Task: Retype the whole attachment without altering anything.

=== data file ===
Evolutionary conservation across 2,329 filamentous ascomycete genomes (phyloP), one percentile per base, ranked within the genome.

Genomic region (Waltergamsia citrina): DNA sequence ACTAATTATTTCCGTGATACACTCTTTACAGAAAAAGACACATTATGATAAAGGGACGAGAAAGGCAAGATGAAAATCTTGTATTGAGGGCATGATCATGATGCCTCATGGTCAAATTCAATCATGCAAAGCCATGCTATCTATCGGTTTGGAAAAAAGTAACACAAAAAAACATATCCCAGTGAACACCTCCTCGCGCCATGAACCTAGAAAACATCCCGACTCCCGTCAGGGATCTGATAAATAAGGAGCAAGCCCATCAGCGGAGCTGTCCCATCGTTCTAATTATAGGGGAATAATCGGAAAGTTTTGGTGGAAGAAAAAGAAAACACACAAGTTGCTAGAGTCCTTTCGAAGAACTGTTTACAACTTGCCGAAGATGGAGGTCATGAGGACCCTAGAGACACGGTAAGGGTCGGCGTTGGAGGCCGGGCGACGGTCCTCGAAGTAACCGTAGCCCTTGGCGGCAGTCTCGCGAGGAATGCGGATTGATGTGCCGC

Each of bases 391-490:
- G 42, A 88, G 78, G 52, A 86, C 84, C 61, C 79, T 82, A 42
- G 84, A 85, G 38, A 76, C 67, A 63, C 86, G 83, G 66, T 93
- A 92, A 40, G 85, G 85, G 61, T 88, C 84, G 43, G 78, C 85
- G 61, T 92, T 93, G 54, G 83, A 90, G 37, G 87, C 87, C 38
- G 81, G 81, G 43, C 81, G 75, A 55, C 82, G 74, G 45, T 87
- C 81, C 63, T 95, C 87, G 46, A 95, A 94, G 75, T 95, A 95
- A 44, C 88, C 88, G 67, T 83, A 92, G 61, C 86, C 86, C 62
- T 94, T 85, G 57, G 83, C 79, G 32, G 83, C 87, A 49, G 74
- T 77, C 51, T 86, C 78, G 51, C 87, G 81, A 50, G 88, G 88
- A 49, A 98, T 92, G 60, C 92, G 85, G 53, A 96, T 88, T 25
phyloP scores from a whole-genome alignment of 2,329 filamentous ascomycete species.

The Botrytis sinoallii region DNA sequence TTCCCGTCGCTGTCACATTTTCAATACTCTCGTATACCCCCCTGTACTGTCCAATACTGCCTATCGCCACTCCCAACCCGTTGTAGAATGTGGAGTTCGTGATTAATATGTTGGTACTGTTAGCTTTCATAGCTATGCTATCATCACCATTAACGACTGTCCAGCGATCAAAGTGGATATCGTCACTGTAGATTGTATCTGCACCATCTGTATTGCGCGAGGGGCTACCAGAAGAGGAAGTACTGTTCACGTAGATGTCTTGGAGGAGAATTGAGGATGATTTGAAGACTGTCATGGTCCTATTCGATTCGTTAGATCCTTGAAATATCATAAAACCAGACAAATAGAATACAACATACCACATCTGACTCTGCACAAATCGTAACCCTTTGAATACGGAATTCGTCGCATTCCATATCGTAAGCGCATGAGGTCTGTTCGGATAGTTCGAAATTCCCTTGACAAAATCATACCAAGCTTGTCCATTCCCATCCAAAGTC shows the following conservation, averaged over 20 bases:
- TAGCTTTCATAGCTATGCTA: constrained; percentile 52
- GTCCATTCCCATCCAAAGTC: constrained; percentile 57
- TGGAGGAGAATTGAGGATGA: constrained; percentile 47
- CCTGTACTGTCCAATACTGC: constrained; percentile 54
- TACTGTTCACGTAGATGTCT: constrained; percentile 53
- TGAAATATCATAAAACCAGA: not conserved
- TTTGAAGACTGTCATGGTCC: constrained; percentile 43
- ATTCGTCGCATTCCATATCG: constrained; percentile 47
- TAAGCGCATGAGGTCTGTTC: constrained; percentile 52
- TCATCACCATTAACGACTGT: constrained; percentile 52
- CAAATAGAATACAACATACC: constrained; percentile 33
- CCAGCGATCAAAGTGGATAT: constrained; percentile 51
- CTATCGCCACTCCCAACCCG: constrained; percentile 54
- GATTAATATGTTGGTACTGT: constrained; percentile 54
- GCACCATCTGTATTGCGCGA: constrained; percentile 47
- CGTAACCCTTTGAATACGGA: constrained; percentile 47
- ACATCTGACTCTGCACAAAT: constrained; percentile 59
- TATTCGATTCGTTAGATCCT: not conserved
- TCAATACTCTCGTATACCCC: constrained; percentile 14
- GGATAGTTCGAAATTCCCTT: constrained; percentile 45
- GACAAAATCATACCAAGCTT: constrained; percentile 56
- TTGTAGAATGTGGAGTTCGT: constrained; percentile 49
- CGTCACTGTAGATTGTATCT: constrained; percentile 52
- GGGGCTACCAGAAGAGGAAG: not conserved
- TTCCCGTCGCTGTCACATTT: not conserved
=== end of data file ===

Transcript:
Evolutionary conservation across 2,329 filamentous ascomycete genomes (phyloP), one percentile per base, ranked within the genome.

Genomic region (Waltergamsia citrina): DNA sequence ACTAATTATTTCCGTGATACACTCTTTACAGAAAAAGACACATTATGATAAAGGGACGAGAAAGGCAAGATGAAAATCTTGTATTGAGGGCATGATCATGATGCCTCATGGTCAAATTCAATCATGCAAAGCCATGCTATCTATCGGTTTGGAAAAAAGTAACACAAAAAAACATATCCCAGTGAACACCTCCTCGCGCCATGAACCTAGAAAACATCCCGACTCCCGTCAGGGATCTGATAAATAAGGAGCAAGCCCATCAGCGGAGCTGTCCCATCGTTCTAATTATAGGGGAATAATCGGAAAGTTTTGGTGGAAGAAAAAGAAAACACACAAGTTGCTAGAGTCCTTTCGAAGAACTGTTTACAACTTGCCGAAGATGGAGGTCATGAGGACCCTAGAGACACGGTAAGGGTCGGCGTTGGAGGCCGGGCGACGGTCCTCGAAGTAACCGTAGCCCTTGGCGGCAGTCTCGCGAGGAATGCGGATTGATGTGCCGC

Each of bases 391-490:
- G 42, A 88, G 78, G 52, A 86, C 84, C 61, C 79, T 82, A 42
- G 84, A 85, G 38, A 76, C 67, A 63, C 86, G 83, G 66, T 93
- A 92, A 40, G 85, G 85, G 61, T 88, C 84, G 43, G 78, C 85
- G 61, T 92, T 93, G 54, G 83, A 90, G 37, G 87, C 87, C 38
- G 81, G 81, G 43, C 81, G 75, A 55, C 82, G 74, G 45, T 87
- C 81, C 63, T 95, C 87, G 46, A 95, A 94, G 75, T 95, A 95
- A 44, C 88, C 88, G 67, T 83, A 92, G 61, C 86, C 86, C 62
- T 94, T 85, G 57, G 83, C 79, G 32, G 83, C 87, A 49, G 74
- T 77, C 51, T 86, C 78, G 51, C 87, G 81, A 50, G 88, G 88
- A 49, A 98, T 92, G 60, C 92, G 85, G 53, A 96, T 88, T 25
phyloP scores from a whole-genome alignment of 2,329 filamentous ascomycete species.

The Botrytis sinoallii region DNA sequence TTCCCGTCGCTGTCACATTTTCAATACTCTCGTATACCCCCCTGTACTGTCCAATACTGCCTATCGCCACTCCCAACCCGTTGTAGAATGTGGAGTTCGTGATTAATATGTTGGTACTGTTAGCTTTCATAGCTATGCTATCATCACCATTAACGACTGTCCAGCGATCAAAGTGGATATCGTCACTGTAGATTGTATCTGCACCATCTGTATTGCGCGAGGGGCTACCAGAAGAGGAAGTACTGTTCACGTAGATGTCTTGGAGGAGAATTGAGGATGATTTGAAGACTGTCATGGTCCTATTCGATTCGTTAGATCCTTGAAATATCATAAAACCAGACAAATAGAATACAACATACCACATCTGACTCTGCACAAATCGTAACCCTTTGAATACGGAATTCGTCGCATTCCATATCGTAAGCGCATGAGGTCTGTTCGGATAGTTCGAAATTCCCTTGACAAAATCATACCAAGCTTGTCCATTCCCATCCAAAGTC shows the following conservation, averaged over 20 bases:
- TAGCTTTCATAGCTATGCTA: constrained; percentile 52
- GTCCATTCCCATCCAAAGTC: constrained; percentile 57
- TGGAGGAGAATTGAGGATGA: constrained; percentile 47
- CCTGTACTGTCCAATACTGC: constrained; percentile 54
- TACTGTTCACGTAGATGTCT: constrained; percentile 53
- TGAAATATCATAAAACCAGA: not conserved
- TTTGAAGACTGTCATGGTCC: constrained; percentile 43
- ATTCGTCGCATTCCATATCG: constrained; percentile 47
- TAAGCGCATGAGGTCTGTTC: constrained; percentile 52
- TCATCACCATTAACGACTGT: constrained; percentile 52
- CAAATAGAATACAACATACC: constrained; percentile 33
- CCAGCGATCAAAGTGGATAT: constrained; percentile 51
- CTATCGCCACTCCCAACCCG: constrained; percentile 54
- GATTAATATGTTGGTACTGT: constrained; percentile 54
- GCACCATCTGTATTGCGCGA: constrained; percentile 47
- CGTAACCCTTTGAATACGGA: constrained; percentile 47
- ACATCTGACTCTGCACAAAT: constrained; percentile 59
- TATTCGATTCGTTAGATCCT: not conserved
- TCAATACTCTCGTATACCCC: constrained; percentile 14
- GGATAGTTCGAAATTCCCTT: constrained; percentile 45
- GACAAAATCATACCAAGCTT: constrained; percentile 56
- TTGTAGAATGTGGAGTTCGT: constrained; percentile 49
- CGTCACTGTAGATTGTATCT: constrained; percentile 52
- GGGGCTACCAGAAGAGGAAG: not conserved
- TTCCCGTCGCTGTCACATTT: not conserved